Wednesday, September 26, 2012

Tri-band solar imaging - part 6

In previous blog postings I have presented the tri-band Solar imaging technique and discussed related acquisition and processing details while showing a number of example images. So, what can go wrong when doing tri-band imaging? In this blog posting I'll be presenting some of the main problems I have experienced so far.
Tri-band image with no flat field correction

1. Flat fielding is always non-trivial, especially when working at high f-numbers where the shadows of dust particles become smaller and denser. With narrowband solar filters flat fielding by means of the usual sky-flat or lamp sources does not work. When just colorizing single-band H-alpha images there is so much activity across the image that a few dust shadows don't draw very much notice. With tri-band images, these dust artifacts easily become color artifacts which show up more readily on our mental radar. So, take the time to experiment with establising a flat method that works well on your setup. I have used defocussed images of spot-free regions near the central solar disc with reasonable success. Especially with maximum detuning is the need for a good flat field evident since the solar landscape here is more bland than closer to the H-alpha wavelength.

Flat frame with vignetting, dust shadows and Newton rings

2. Newton rings are a particularly nasty problem associated with an extremely narrow filter bandpass. They are caused by interference between reflections inside the optical system and are usually of quite low contrast (typically less than 1% of the total signal). Hence, Newton rings are most evident when the solar filter is detuned to reveal more of the photosphere. The problem is reduced when working with webcam-like imaging devices where drifting solar features are tracked across many frames, hence the rings are often partially averaged out. On my images Newton rings appear as curved bands which easily move across the field of view over time. This mobility is their main curse, since it compromises the ability of a normal flat field to deal with the problem. For the better part of two years I have tried all sorts of acquisition and mathematical tricks to control them without much success. In the end I started doing it manually in photoshop by drawing dark lines in a seperate layer on top of the Newton rings, then blurring and using them as a mask to selectively brighten the regions affected.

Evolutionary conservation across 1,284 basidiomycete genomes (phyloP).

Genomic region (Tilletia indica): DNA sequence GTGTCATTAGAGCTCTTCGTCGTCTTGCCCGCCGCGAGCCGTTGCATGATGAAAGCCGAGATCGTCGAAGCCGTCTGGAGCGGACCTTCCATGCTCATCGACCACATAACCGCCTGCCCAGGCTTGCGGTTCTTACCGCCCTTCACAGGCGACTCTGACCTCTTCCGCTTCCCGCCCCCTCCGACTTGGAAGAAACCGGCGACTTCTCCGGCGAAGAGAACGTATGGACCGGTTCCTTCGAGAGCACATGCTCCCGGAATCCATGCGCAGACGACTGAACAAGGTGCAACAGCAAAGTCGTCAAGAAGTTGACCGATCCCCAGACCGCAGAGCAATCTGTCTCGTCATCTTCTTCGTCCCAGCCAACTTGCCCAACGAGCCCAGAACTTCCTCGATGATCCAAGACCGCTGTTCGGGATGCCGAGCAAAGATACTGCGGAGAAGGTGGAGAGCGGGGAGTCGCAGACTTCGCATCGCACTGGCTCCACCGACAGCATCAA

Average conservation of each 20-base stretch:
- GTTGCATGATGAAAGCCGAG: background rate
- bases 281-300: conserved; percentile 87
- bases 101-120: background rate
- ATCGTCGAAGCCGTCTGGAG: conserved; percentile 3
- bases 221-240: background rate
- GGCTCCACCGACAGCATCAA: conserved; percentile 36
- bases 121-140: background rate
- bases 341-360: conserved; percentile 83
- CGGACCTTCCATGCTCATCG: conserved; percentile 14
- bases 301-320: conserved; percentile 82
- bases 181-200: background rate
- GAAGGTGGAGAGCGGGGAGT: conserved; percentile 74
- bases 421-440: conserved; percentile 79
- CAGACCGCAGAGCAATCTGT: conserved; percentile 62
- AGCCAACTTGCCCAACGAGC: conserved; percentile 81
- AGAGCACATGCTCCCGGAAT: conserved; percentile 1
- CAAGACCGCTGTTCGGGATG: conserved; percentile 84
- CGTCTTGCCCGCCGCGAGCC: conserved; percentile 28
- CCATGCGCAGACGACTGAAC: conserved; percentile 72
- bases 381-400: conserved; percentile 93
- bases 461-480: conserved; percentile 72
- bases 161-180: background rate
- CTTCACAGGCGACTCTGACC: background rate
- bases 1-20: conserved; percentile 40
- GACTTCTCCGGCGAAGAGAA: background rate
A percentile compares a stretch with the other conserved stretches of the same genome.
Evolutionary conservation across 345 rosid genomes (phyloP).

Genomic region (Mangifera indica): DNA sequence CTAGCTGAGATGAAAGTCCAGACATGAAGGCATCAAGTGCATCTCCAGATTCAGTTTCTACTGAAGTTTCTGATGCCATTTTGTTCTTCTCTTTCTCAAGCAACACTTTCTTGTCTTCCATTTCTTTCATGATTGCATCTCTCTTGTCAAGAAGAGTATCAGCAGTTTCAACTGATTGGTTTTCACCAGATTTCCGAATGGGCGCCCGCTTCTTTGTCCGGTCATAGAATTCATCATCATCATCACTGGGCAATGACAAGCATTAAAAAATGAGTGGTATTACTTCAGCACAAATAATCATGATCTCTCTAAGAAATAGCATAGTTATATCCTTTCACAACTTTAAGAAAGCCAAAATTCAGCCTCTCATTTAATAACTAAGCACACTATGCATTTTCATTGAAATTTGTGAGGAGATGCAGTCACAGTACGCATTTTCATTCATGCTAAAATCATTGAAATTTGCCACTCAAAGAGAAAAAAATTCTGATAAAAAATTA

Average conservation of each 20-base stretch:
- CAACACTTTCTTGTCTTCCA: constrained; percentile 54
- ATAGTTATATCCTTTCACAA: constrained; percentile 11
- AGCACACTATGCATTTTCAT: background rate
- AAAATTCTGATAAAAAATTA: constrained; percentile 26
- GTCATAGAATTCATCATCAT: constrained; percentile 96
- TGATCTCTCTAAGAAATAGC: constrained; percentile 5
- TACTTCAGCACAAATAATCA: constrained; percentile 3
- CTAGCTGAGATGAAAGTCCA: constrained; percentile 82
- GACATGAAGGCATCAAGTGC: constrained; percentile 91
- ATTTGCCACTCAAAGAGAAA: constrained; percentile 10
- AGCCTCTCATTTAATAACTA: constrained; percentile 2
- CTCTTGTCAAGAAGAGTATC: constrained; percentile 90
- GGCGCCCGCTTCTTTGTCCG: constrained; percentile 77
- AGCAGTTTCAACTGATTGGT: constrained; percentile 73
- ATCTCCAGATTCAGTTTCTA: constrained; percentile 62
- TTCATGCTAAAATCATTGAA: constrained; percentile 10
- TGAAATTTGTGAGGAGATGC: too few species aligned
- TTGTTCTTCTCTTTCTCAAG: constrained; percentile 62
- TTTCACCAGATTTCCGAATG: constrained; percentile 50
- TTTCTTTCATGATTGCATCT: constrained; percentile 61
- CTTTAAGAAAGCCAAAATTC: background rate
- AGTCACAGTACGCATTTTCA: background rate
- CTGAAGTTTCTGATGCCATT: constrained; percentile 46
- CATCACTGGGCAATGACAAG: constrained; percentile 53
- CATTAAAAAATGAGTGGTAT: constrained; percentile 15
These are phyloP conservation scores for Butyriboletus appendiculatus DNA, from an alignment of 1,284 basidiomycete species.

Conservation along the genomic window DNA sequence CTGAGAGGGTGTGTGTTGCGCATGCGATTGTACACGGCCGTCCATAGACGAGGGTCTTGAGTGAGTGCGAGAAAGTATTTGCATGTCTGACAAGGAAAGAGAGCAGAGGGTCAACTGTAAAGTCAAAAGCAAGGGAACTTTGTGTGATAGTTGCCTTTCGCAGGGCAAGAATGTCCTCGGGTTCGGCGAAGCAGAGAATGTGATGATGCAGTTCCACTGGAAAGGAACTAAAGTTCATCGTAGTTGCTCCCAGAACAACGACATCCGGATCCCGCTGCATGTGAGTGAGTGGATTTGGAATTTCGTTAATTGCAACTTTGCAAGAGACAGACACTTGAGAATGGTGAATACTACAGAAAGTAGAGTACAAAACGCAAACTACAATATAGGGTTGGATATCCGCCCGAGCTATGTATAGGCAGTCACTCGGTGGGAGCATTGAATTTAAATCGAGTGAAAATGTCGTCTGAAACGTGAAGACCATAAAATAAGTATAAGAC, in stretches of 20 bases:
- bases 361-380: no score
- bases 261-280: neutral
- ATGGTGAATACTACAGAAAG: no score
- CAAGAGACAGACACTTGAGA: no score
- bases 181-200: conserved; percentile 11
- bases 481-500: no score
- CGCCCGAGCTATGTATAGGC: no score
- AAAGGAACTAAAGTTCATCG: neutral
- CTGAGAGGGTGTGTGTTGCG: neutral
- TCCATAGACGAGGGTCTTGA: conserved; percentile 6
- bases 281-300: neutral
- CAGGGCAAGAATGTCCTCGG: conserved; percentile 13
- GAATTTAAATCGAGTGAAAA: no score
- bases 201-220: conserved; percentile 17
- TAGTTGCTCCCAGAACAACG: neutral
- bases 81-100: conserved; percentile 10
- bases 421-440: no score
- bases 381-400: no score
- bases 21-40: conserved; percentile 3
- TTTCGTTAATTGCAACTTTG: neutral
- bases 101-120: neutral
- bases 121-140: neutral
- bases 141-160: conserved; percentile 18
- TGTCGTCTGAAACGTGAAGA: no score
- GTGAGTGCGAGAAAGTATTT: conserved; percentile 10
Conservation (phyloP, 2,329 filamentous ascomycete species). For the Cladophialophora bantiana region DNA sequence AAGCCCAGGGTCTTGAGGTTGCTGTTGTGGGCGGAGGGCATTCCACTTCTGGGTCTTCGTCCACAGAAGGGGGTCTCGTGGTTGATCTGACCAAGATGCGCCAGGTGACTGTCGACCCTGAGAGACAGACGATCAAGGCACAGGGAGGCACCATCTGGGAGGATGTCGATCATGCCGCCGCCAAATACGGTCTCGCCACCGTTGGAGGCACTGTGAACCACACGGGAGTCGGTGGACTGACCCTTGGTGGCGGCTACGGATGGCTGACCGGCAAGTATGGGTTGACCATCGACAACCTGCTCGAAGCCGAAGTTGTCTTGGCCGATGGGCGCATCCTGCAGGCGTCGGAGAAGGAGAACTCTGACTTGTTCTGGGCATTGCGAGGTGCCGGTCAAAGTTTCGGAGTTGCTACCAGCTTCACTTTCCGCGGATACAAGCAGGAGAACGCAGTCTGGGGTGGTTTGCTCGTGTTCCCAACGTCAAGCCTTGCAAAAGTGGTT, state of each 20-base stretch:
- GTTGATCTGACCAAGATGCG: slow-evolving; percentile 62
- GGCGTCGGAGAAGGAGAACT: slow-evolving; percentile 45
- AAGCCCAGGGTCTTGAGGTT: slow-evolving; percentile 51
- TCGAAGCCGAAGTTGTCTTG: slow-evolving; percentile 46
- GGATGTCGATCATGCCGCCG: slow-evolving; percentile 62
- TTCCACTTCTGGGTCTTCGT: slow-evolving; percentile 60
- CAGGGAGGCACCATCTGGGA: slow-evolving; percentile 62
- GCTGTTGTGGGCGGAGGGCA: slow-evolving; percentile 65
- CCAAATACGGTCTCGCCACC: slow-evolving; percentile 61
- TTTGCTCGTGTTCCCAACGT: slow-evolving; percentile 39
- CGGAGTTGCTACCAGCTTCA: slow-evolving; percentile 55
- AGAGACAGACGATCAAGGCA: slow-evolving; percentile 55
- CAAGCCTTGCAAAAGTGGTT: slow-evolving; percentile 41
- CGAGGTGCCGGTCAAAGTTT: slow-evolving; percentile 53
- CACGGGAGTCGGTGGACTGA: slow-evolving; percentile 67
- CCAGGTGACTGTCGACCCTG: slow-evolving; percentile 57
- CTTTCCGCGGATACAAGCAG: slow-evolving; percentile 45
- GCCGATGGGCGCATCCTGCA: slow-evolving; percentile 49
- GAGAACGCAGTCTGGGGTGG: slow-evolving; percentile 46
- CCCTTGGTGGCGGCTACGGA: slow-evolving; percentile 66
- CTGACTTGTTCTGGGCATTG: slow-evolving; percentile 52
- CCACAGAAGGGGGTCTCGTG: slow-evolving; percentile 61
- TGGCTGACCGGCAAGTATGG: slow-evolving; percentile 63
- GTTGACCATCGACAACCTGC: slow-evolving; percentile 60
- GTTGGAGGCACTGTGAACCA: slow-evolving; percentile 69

Full disc tri-band view, showing effects of filter
non-uniformity (AR1520, July 12 - 2012)
3. Filter non-uniformity exists to some degree for all narrowband filters across their field of view and is in fact one of the main factors determining the filter price tag. The effects can be mildly irritating when working with a single-band image. With tri-band images I experience it much more severely since it causes unwanted color gradients. In fact, with my Coronado SM60 H-alpha filter (a high quality unit made by David Lunt) this problem effectively prevents me from creating decent, full disc tri-band images. See an illustration of the problem at right. At higher magnifications this effect becomes less of a problem since you then more easily can apply the 'background flattening' technique I mentioned earlier.

4. Time: remember to hurry when acquiring the tri-band images! Color artifacts will arise if significant movement has time to occur between frames. Staying within 20-100 seconds should be OK for normal situations, but with very high magnification and/or very fast moving features the restrictions can be much more severe. If you get an X-class flare exploding into your face (like this one!) don't even think about try to get it in tri-band! Micro-flares are also very fast and usually not possible to capture properly - I just accept them as colorful little dots here and there.
Rapid development of micro-flares results in funny colors on tri-band images.
In the next blog posting about tri-band solar imaging I will present a bundle of shots of what I have achieved so far.

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